Get pitcher plant-ready

While these plants do look otherworldly strange and might spark the feeling of being difficult to cultivate, the majority of Nepenthes are quite easy to take care of.
Just make sure to follow these 4 simple tips and you can enjoy vigorous growth and beautiful pitchers.

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1. Humidity

A constant relative humidity above 70% ensures healthy growth. Hybrids in general are usually more robust and tolerant of low-humidity environments like windowsills or conservatories. Sturdy, rigid leaves are often a good indicator for plants that can easily adapt to these conditions.

2. Light

Pitcher plants require and appreciate a very bright environment. Make sure to provide a good amount by placing your plant on a south or west-facing windowsill but avoid direct sunlight. If grown in terrariums or grow-tents, light from an artificial source is essential. Ideally, energy efficient LED-systems are used to generate quality light, without the risk of burning leaves.

3. Soil

Our plants will generally be shipped bare root, wrapped in damp high-quality Sphagnum moss. Make sure to have pots and soil components ready upon delivery.
An open, slightly acidic soil mixture has proven to be optimal for growing the majority of Nepenthes species and hybrids. We had great results by using long-fibered New Zealand Sphagnum moss supplemented with horticultural-grade perlite for an even and aerated mixture.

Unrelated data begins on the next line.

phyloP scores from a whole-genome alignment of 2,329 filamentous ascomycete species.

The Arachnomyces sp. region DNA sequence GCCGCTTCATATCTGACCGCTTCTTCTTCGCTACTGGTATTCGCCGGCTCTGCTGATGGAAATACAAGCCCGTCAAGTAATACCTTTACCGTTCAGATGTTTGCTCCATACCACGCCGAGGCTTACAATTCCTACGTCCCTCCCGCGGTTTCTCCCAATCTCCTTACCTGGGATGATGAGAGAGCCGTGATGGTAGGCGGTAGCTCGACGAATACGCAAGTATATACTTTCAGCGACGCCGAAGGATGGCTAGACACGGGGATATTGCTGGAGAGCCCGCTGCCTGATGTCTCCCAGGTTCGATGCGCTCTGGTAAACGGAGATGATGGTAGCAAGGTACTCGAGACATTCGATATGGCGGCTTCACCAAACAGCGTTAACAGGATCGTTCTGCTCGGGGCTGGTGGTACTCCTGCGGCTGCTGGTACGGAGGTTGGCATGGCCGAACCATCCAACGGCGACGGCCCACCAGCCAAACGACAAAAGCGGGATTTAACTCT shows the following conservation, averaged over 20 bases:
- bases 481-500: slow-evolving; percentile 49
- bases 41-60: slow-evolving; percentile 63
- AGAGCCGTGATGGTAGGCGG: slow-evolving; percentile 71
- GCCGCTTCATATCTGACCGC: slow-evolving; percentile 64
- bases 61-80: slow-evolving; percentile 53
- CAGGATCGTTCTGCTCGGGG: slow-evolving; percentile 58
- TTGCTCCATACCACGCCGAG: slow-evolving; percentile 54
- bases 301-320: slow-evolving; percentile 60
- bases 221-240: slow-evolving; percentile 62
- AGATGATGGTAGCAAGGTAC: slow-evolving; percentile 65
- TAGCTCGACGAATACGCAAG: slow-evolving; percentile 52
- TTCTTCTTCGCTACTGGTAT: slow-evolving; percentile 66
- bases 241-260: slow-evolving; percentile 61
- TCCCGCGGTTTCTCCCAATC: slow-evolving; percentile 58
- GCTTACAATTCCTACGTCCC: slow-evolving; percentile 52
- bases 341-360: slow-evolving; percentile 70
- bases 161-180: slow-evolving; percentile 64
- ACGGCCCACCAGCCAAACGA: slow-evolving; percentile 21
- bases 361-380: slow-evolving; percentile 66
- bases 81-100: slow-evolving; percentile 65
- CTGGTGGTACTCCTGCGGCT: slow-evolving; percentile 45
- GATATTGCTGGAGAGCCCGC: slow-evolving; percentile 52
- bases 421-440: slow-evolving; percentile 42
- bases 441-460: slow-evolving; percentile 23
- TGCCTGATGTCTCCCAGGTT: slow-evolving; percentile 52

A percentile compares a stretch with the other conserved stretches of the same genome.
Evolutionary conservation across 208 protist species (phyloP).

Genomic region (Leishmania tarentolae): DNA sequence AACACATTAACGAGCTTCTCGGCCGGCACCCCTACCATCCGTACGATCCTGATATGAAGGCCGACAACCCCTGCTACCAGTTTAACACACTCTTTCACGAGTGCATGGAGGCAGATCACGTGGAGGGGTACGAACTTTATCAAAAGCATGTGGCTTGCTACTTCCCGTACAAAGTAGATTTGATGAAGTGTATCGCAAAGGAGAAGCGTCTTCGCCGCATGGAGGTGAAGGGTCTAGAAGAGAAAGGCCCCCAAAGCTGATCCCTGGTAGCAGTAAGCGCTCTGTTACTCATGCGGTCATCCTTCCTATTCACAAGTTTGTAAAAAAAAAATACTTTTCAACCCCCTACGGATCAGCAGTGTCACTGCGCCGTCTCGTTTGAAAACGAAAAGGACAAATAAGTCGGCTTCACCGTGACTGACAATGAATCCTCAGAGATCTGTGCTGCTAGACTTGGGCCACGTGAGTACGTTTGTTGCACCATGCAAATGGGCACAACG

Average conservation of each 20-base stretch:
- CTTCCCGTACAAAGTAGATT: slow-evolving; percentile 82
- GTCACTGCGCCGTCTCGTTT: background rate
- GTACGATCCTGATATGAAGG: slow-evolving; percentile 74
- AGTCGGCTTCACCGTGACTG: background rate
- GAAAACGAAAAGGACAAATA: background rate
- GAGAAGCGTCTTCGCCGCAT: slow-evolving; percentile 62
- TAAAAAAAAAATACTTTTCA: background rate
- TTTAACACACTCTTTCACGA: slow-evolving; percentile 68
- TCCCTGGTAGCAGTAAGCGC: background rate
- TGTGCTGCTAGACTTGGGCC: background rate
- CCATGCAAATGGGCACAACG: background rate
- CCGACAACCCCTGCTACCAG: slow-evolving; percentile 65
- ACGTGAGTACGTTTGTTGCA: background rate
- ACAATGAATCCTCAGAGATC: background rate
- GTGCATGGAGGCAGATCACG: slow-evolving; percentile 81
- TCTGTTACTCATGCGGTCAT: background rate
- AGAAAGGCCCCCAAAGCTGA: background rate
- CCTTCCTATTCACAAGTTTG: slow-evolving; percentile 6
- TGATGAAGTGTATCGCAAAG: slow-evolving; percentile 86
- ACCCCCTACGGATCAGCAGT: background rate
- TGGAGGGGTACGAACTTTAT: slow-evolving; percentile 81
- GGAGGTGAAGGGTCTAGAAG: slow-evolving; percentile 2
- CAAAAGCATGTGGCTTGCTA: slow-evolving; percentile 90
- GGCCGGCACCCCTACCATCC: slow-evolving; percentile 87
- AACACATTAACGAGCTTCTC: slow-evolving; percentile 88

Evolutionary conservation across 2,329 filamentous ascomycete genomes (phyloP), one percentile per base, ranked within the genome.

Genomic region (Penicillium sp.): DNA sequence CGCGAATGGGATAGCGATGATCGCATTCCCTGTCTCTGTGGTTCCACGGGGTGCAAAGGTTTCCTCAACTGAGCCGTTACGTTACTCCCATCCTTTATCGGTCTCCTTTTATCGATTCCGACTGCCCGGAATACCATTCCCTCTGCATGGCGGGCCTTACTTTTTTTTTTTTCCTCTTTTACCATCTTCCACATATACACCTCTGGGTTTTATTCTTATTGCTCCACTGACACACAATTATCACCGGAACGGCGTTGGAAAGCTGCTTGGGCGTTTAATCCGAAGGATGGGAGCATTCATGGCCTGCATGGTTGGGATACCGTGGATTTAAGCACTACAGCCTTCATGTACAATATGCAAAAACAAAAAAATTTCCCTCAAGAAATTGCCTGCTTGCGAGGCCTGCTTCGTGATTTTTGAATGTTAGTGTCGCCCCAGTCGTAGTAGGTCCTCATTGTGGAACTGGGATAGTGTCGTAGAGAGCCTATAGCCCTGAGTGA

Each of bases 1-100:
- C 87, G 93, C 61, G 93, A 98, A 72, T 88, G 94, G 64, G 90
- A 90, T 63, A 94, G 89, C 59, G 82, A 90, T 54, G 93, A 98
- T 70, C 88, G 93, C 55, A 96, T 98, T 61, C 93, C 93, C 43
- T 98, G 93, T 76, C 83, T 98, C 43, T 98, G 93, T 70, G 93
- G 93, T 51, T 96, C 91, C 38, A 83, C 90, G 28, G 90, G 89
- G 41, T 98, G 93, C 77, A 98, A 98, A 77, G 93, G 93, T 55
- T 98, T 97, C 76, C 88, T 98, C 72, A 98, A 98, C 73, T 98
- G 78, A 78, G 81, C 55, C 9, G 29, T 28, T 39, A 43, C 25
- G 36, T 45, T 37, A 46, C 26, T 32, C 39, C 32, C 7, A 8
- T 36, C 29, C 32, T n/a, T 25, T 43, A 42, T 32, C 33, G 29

The media should constantly be kept moist using distilled water or rainwater, but never wet to avoid fungal diseases and root rot.

4. Temperature

Tropical pitcher plants can be classified into three major groups based on their temperature requirements during the day and at night.

0 – 800 m Lowland Nepenthes, 30 to 22 °C
800 – 1500 m Intermediate Nepenthes, 28 to 17 °C
1500 – 3300 m Highland Nepenthes, 25 to 12 °C

Intermediate as well as Highland species require a consistent temperature drop at night. Most hybrids can be grown in intermediate conditions, making them the perfect plants for beginners.

Good to know

During winter, Nepenthes grown on the windowsill might lose their pitchers because of the lack of light and the overall drier conditions. You can promote pitcher-growth by installing additional lighting and by placing large saucers filled with water near the plants, creating a humid microclimate.

You are all set

Make sure to check out additional plant-specific information in the product description.

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